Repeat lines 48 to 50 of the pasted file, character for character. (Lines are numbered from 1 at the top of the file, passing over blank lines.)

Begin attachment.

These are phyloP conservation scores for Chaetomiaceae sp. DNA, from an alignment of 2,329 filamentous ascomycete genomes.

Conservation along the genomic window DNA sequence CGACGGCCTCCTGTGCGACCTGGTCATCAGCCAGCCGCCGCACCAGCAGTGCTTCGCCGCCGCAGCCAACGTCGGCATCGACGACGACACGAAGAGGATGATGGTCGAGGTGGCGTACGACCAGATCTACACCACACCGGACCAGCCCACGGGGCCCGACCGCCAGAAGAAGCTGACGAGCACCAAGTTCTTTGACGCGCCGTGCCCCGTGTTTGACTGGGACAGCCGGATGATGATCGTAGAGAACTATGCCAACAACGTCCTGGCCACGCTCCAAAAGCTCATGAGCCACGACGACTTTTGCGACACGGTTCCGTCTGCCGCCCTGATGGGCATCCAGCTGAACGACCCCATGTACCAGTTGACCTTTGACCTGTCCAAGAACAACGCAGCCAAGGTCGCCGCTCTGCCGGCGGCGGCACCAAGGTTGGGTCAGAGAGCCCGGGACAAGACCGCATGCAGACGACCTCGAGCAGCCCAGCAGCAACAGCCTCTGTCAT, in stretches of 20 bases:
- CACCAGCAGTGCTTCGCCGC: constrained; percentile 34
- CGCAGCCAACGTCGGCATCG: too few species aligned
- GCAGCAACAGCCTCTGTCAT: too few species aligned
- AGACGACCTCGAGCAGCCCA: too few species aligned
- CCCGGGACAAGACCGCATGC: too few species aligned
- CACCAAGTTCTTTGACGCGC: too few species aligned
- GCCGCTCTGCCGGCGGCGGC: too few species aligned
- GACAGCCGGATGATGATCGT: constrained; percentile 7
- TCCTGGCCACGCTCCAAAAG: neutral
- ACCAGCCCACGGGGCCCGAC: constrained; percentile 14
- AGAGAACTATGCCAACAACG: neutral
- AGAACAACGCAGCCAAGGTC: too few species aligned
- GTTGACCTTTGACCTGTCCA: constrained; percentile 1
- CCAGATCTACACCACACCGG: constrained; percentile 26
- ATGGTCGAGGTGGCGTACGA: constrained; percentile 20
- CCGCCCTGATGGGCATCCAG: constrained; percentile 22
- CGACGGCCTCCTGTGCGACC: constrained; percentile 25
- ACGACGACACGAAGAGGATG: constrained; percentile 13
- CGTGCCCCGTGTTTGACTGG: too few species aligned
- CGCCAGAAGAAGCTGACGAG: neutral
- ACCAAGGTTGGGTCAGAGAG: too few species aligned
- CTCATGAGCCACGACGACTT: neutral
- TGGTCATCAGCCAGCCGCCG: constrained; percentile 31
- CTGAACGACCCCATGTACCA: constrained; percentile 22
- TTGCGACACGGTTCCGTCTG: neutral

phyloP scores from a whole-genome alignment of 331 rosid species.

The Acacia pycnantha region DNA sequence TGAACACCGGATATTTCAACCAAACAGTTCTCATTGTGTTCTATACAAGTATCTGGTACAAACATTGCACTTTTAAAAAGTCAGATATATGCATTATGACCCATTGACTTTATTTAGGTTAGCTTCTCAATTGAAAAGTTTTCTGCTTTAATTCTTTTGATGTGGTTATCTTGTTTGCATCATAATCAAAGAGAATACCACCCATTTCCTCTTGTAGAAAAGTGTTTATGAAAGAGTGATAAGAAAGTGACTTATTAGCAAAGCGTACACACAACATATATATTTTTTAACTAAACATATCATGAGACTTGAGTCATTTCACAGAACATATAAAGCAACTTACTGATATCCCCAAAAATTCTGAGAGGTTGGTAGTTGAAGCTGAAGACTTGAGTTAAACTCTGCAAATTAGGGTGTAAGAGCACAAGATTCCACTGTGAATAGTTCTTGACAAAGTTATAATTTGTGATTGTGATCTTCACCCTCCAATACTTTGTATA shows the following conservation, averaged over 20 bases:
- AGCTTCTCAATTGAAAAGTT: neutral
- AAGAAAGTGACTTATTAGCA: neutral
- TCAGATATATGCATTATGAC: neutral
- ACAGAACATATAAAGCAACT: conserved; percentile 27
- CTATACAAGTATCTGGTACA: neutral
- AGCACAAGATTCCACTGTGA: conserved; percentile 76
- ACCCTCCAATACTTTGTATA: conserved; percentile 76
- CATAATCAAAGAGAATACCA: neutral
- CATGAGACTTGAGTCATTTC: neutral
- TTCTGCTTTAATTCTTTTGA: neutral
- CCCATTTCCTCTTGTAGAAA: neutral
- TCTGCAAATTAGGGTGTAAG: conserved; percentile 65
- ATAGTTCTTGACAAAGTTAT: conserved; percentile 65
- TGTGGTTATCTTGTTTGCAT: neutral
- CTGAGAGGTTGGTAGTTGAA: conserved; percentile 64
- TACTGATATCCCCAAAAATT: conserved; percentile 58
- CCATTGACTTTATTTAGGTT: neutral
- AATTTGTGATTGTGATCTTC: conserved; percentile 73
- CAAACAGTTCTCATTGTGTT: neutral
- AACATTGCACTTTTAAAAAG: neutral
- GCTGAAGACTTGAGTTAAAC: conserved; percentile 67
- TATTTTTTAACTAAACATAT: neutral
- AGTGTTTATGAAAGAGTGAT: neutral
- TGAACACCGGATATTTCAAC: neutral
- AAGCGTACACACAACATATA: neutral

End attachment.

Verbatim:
- CAAACAGTTCTCATTGTGTT: neutral
- AACATTGCACTTTTAAAAAG: neutral
- GCTGAAGACTTGAGTTAAAC: conserved; percentile 67